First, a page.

Heart failure linked to cognitive impairment

Feb 05, 2009

Nearly half of patients with heart failure (HF) have problems with memory and other aspects of cognitive functioning, reports a new study published by Elsevier, in the February issue of Journal of Cardiac Failure .

Memory problems and other cognitive deficits may be an important factor to consider in planning medical care for patients with HF, according to the new study, led by Mary Jane Sauvé, D.N.Sc., R.N., of the University of California, Davis.

The researchers administered tests of cognitive (intellectual) function to 50 patients with HF and 50 people without HF, matched for age and estimated intelligence. Most of the patients had mild to moderate HF. Overall, patients with HF scored lower than controls on 14 of 19 cognitive tests. Forty-six percent of the HF patients were rated as having mild to severe cognitive impairment, compared to a 16 percent rate of mild impairment in controls. Memory problems, especially short-term memory, were the most common type of cognitive deficit.

With adjustment for other factors, the risk of cognitive impairment was more than four times higher in the HF group. The rate, types, and severity of cognitive impairment in this group of patients living with HF were similar to those seen in patients with end-stage HF awaiting heart transplantation.

Changes in cognitive function have long been recognized in patients with heart disease. Although past reports have noticed an increased rate of cognitive impairment among people with HF, this has been assumed to reflect the age-related risk of cognitive decline.

These findings may have important implications for the care of patients with HF, Dr. Sauvé and colleagues believe. For example, "Care instructions and medication or dietary changes need to be written and given verbally because of patient difficulties with information requiring attention, learning, and memory functions."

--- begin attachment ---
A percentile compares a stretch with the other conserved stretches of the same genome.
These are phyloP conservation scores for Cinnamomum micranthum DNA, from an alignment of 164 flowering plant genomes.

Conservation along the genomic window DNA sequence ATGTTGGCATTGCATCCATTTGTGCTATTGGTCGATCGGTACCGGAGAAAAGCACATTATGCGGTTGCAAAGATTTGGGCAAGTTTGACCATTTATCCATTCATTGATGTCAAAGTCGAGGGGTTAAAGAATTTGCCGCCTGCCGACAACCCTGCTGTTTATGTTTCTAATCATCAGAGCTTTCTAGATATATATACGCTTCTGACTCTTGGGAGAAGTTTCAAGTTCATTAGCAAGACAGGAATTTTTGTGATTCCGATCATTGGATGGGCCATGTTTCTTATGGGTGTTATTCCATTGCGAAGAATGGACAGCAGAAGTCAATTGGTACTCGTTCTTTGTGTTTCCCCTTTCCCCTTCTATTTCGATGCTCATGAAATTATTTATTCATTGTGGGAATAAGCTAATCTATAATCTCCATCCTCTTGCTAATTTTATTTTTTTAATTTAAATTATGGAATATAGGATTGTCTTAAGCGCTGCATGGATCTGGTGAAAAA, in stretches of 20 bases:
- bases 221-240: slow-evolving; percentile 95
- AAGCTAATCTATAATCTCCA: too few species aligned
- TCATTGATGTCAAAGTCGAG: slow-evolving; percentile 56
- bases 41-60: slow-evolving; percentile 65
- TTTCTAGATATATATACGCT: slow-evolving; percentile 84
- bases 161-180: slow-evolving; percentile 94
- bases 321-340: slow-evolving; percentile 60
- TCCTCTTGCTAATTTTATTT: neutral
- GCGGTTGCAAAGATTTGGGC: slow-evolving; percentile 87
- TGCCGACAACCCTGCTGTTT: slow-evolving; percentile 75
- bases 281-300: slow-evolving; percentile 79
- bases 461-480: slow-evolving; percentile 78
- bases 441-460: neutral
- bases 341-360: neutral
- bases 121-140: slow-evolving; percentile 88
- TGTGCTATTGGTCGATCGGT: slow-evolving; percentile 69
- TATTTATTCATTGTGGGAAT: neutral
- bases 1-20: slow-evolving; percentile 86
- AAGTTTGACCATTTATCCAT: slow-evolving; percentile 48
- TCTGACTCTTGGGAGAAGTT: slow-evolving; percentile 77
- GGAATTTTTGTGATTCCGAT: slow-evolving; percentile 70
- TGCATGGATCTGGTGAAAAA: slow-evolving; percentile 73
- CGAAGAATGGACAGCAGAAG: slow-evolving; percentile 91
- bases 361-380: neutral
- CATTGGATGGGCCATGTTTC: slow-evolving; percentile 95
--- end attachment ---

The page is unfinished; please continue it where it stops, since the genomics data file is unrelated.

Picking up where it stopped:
"This is a very important article dealing with a neglected area of research," commented Barry M. Massie, M.D., Editor-in-Chief of the Journal of Cardiac Failure. "The authors have performed a well-designed study assessing heart failure patients for cognitive impairment, which was significant in a substantial proportion of patients. Furthermore, it was closely related to the severity of symptoms or left ventricular dysfunction. Clinicians should be aware of this problem, as it has the potential to interfere with optimal patient management."

Journal website: www.elsevier.com/locate/cardfail>

Source: Elsevier

Explore further: Florida university opens TB lab in Haiti

add to favorites email to friend print save as pdf

Related Stories

Cognitive Problems Can Worsen the Effects of Heart Failure

May 07, 2010

(PhysOrg.com) -- Surviving heart failure calls for making lifestyle changes, taking medications and following a doctor's orders. Some of the nation's 5 million heart failure patients have trouble adhering to these changes ...

Recommended for you

Saudi Arabia reports pilgrim infected with MERS

10 minutes ago

In the past 24 hours, Saudi Arabia has reported four new deaths from a Middle East virus related to SARS and 36 more cases of infection, including a Turkish pilgrim in Mecca.

User comments : 0

More news stories

Team reprograms blood cells into blood stem cells in mice

Researchers at Boston Children's Hospital have reprogrammed mature blood cells from mice into blood-forming hematopoietic stem cells (HSCs), using a cocktail of eight genetic switches called transcription factors. The reprogrammed ...

Cell resiliency surprises scientists

New research shows that cells are more resilient in taking care of their DNA than scientists originally thought. Even when missing critical components, cells can adapt and make copies of their DNA in an alternative ...